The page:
The effect of incentive plans was less than expected.
Social norms, group standards and attitudes more strongly influence individual output and work behavior than do monetary incentives. The Hawthorne Studies The Systems Approach : The Systems Approach System Defined
A set of interrelated and interdependent parts arranged in a manner that produces a unified whole.
Basic Types of Systems
Are not influenced by and do not interact with their environment (all system input and output is internal).
Dynamically interact to their environments by taking in inputs and transforming them into outputs that are distributed into their environments. Exhibit 2–6 The Organization as an Open System : Exhibit 2–6 The Organization as an Open System Implications of the Systems Approach : Implications of the Systems Approach Coordination of the organization’s parts is essential for proper functioning of the entire organization.
Decisions and actions taken in one area of the organization will have an effect in other areas of the organization.
Organizations are not self-contained and, therefore, must adapt to changes in their external environment. The Contingency Approach : The Contingency Approach Contingency Approach Defined
Also sometimes called the situational approach.
There is no one universally applicable set of management principles (rules) by which to manage organizations.
Organizations are individually different, face different situations (contingency variables), and require different ways of managing. Exhibit 2–7 Popular Contingency Variables : Exhibit 2–7 Popular Contingency Variables Organization size
As size increases, so do the problems of coordination.
Routineness of task technology
Routine technologies require organizational structures, leadership styles, and control systems that differ from those required by customized or nonroutine technologies.
What works best in a stable and predictable environment may be totally inappropriate in a rapidly changing and unpredictable environment.
Individuals differ in terms of their desire for growth, autonomy, tolerance of ambiguity, and expectations. Current Trends and Issues : Current Trends and Issues Globalization
Quality Management Current Trends and Issues (cont’d) : Current Trends and Issues (cont’d) Globalization
Management in international organizations
Political and cultural challenges of operating in a global market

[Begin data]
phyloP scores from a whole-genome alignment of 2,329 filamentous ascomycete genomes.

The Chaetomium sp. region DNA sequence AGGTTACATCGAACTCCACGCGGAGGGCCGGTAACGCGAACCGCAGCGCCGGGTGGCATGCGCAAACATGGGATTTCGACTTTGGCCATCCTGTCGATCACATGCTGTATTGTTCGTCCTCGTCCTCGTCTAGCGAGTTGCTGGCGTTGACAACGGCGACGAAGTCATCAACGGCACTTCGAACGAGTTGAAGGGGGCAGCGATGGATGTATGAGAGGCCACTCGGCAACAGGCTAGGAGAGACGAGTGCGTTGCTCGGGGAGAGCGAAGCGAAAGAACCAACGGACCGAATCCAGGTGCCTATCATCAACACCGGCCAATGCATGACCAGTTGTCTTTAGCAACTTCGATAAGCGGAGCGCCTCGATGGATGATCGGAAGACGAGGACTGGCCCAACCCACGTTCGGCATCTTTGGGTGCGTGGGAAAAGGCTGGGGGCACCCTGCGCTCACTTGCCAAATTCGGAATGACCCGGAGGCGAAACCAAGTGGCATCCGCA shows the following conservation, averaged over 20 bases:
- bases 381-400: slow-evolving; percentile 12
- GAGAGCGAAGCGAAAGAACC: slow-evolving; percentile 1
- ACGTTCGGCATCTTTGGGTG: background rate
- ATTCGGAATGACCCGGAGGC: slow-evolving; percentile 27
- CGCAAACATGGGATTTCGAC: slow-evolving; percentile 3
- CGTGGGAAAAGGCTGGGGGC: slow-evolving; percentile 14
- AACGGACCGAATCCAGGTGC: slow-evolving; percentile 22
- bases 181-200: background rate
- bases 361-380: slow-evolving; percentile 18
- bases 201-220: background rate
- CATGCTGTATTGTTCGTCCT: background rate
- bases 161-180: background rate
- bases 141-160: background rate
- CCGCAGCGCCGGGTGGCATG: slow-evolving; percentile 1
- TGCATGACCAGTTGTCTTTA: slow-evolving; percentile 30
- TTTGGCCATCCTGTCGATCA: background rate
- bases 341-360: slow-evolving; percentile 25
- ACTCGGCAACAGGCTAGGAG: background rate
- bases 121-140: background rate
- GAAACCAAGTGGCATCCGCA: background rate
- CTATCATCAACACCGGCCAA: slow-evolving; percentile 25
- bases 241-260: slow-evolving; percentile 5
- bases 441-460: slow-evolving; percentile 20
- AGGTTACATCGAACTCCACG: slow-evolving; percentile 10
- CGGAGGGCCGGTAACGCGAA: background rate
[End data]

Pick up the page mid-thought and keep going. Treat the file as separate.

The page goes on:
Working with people from different cultures
Coping with anticapitalist backlash
Movement of jobs to countries with low-cost labor
Increased emphasis on ethics education in college curriculums
Increased creation and use of codes of ethics by businesses Current Trends and Issues (cont’d) : Current Trends and Issues (cont’d) Workforce Diversity
Increasing heterogeneity in the workforce
More gender, minority, ethnic, and other forms of diversity in employees
Older employees who work longer and do not retire
The increased costs of public and private benefits for older workers
An increasing demand for products and services related to aging. Current Trends and Issues (cont’d) : Current Trends and Issues (cont’d) Entrepreneurship Defined
The process of starting new businesses, generally in response to opportunities.
Pursuit of opportunities
Innovation in products, services, or business methods
Desire for continual growth of the organization Current Trends and Issues (cont’d) : Current Trends and Issues (cont’d) E-Business (Electronic Business)
The work preformed by an organization using electronic linkages to its key constituencies
E-commerce: the sales and marketing aspect of an e-business
Categories of E-Businesses
E-business enhanced organization
E-business enabled organization
Total e-business organization Current Trends and Issues (cont’d) : Current Trends and Issues (cont’d) Learning Organization
An organization that has developed the capacity to continuously learn, adapt, and change.
The cultivation of a learning culture where organizational members systematically gather and share knowledge with others in order to achieve better performance. Exhibit 2–10 Learning Organization versus Traditional Organization : Exhibit 2–10 Learning Organization versus Traditional Organization Current Trends and Issues (cont’d) : Current Trends and Issues (cont’d) Quality Management
A philosophy of management driven by continual improvement in the quality of work processes and responding to customer needs and expectations
Inspired by the total quality management (TQM) ideas of Deming and Juran
Quality is not directly related to cost
Poor quality results in lower productivity Terms to Know : Terms to Know division of labor (or job specialization)
general administrative theory
principles of management
organizational behavior (OB)
system closed systems
e-business (electronic business)
e-commerce (electronic commerce)
quality management Else is what? : Else is what? This presentation will be uploaded by 9 pm tonight on www.kanwalgurleen.blogspot.com